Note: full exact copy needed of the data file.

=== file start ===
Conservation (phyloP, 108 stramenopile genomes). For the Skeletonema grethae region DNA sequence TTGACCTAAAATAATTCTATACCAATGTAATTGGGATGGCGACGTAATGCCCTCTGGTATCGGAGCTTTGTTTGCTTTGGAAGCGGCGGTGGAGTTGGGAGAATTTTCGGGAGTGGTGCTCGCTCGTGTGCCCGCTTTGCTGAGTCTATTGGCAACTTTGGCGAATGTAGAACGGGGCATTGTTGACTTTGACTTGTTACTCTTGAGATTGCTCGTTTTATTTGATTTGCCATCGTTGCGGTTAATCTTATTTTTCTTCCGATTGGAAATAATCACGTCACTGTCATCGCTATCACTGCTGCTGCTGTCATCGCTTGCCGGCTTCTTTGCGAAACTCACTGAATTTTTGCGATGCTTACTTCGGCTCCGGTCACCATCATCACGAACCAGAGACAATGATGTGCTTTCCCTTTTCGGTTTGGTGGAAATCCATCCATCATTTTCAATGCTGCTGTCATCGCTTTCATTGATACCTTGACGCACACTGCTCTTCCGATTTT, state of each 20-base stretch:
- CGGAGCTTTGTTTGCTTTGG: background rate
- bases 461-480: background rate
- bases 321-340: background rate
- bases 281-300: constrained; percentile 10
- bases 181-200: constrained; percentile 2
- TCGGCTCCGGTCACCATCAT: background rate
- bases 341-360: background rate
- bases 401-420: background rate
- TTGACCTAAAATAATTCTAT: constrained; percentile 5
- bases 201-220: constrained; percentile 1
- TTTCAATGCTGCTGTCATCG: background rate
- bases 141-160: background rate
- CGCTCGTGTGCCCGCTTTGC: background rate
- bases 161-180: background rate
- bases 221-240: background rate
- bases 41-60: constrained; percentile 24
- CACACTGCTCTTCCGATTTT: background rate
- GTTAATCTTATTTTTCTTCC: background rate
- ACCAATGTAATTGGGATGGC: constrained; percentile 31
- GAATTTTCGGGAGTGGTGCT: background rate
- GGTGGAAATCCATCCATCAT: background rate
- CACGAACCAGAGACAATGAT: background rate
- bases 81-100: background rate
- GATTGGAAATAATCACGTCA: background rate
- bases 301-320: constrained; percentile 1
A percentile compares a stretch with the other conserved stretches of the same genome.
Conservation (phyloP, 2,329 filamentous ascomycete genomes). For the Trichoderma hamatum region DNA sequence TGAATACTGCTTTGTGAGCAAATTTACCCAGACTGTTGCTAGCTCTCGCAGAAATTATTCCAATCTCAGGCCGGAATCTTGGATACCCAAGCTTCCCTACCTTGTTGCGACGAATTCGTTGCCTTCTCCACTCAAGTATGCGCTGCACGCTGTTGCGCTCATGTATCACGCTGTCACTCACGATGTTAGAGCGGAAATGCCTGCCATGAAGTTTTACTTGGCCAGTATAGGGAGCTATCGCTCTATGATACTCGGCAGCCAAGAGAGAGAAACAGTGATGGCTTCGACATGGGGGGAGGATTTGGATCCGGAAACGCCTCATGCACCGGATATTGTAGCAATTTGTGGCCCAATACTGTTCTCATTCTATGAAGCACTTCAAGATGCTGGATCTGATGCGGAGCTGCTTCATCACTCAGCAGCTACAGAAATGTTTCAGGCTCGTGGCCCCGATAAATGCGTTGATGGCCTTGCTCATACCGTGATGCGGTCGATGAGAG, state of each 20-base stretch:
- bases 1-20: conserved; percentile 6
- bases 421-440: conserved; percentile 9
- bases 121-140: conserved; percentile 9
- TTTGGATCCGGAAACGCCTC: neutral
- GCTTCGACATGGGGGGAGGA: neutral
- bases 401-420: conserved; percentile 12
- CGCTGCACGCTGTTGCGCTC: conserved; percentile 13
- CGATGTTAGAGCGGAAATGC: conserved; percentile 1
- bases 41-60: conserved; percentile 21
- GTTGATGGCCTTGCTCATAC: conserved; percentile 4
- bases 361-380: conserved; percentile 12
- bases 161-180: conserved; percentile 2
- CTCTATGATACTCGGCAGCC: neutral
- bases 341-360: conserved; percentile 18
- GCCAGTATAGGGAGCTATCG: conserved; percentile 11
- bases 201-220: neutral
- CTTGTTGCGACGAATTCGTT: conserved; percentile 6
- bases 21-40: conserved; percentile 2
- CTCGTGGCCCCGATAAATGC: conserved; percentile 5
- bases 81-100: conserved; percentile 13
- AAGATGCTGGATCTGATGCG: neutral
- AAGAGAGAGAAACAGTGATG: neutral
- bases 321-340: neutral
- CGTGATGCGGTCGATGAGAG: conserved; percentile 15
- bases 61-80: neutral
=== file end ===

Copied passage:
Conservation (phyloP, 108 stramenopile genomes). For the Skeletonema grethae region DNA sequence TTGACCTAAAATAATTCTATACCAATGTAATTGGGATGGCGACGTAATGCCCTCTGGTATCGGAGCTTTGTTTGCTTTGGAAGCGGCGGTGGAGTTGGGAGAATTTTCGGGAGTGGTGCTCGCTCGTGTGCCCGCTTTGCTGAGTCTATTGGCAACTTTGGCGAATGTAGAACGGGGCATTGTTGACTTTGACTTGTTACTCTTGAGATTGCTCGTTTTATTTGATTTGCCATCGTTGCGGTTAATCTTATTTTTCTTCCGATTGGAAATAATCACGTCACTGTCATCGCTATCACTGCTGCTGCTGTCATCGCTTGCCGGCTTCTTTGCGAAACTCACTGAATTTTTGCGATGCTTACTTCGGCTCCGGTCACCATCATCACGAACCAGAGACAATGATGTGCTTTCCCTTTTCGGTTTGGTGGAAATCCATCCATCATTTTCAATGCTGCTGTCATCGCTTTCATTGATACCTTGACGCACACTGCTCTTCCGATTTT, state of each 20-base stretch:
- CGGAGCTTTGTTTGCTTTGG: background rate
- bases 461-480: background rate
- bases 321-340: background rate
- bases 281-300: constrained; percentile 10
- bases 181-200: constrained; percentile 2
- TCGGCTCCGGTCACCATCAT: background rate
- bases 341-360: background rate
- bases 401-420: background rate
- TTGACCTAAAATAATTCTAT: constrained; percentile 5
- bases 201-220: constrained; percentile 1
- TTTCAATGCTGCTGTCATCG: background rate
- bases 141-160: background rate
- CGCTCGTGTGCCCGCTTTGC: background rate
- bases 161-180: background rate
- bases 221-240: background rate
- bases 41-60: constrained; percentile 24
- CACACTGCTCTTCCGATTTT: background rate
- GTTAATCTTATTTTTCTTCC: background rate
- ACCAATGTAATTGGGATGGC: constrained; percentile 31
- GAATTTTCGGGAGTGGTGCT: background rate
- GGTGGAAATCCATCCATCAT: background rate
- CACGAACCAGAGACAATGAT: background rate
- bases 81-100: background rate
- GATTGGAAATAATCACGTCA: background rate
- bases 301-320: constrained; percentile 1
A percentile compares a stretch with the other conserved stretches of the same genome.
Conservation (phyloP, 2,329 filamentous ascomycete genomes). For the Trichoderma hamatum region DNA sequence TGAATACTGCTTTGTGAGCAAATTTACCCAGACTGTTGCTAGCTCTCGCAGAAATTATTCCAATCTCAGGCCGGAATCTTGGATACCCAAGCTTCCCTACCTTGTTGCGACGAATTCGTTGCCTTCTCCACTCAAGTATGCGCTGCACGCTGTTGCGCTCATGTATCACGCTGTCACTCACGATGTTAGAGCGGAAATGCCTGCCATGAAGTTTTACTTGGCCAGTATAGGGAGCTATCGCTCTATGATACTCGGCAGCCAAGAGAGAGAAACAGTGATGGCTTCGACATGGGGGGAGGATTTGGATCCGGAAACGCCTCATGCACCGGATATTGTAGCAATTTGTGGCCCAATACTGTTCTCATTCTATGAAGCACTTCAAGATGCTGGATCTGATGCGGAGCTGCTTCATCACTCAGCAGCTACAGAAATGTTTCAGGCTCGTGGCCCCGATAAATGCGTTGATGGCCTTGCTCATACCGTGATGCGGTCGATGAGAG, state of each 20-base stretch:
- bases 1-20: conserved; percentile 6
- bases 421-440: conserved; percentile 9
- bases 121-140: conserved; percentile 9
- TTTGGATCCGGAAACGCCTC: neutral
- GCTTCGACATGGGGGGAGGA: neutral
- bases 401-420: conserved; percentile 12
- CGCTGCACGCTGTTGCGCTC: conserved; percentile 13
- CGATGTTAGAGCGGAAATGC: conserved; percentile 1
- bases 41-60: conserved; percentile 21
- GTTGATGGCCTTGCTCATAC: conserved; percentile 4
- bases 361-380: conserved; percentile 12
- bases 161-180: conserved; percentile 2
- CTCTATGATACTCGGCAGCC: neutral
- bases 341-360: conserved; percentile 18
- GCCAGTATAGGGAGCTATCG: conserved; percentile 11
- bases 201-220: neutral
- CTTGTTGCGACGAATTCGTT: conserved; percentile 6
- bases 21-40: conserved; percentile 2
- CTCGTGGCCCCGATAAATGC: conserved; percentile 5
- bases 81-100: conserved; percentile 13
- AAGATGCTGGATCTGATGCG: neutral
- AAGAGAGAGAAACAGTGATG: neutral
- bases 321-340: neutral
- CGTGATGCGGTCGATGAGAG: conserved; percentile 15
- bases 61-80: neutral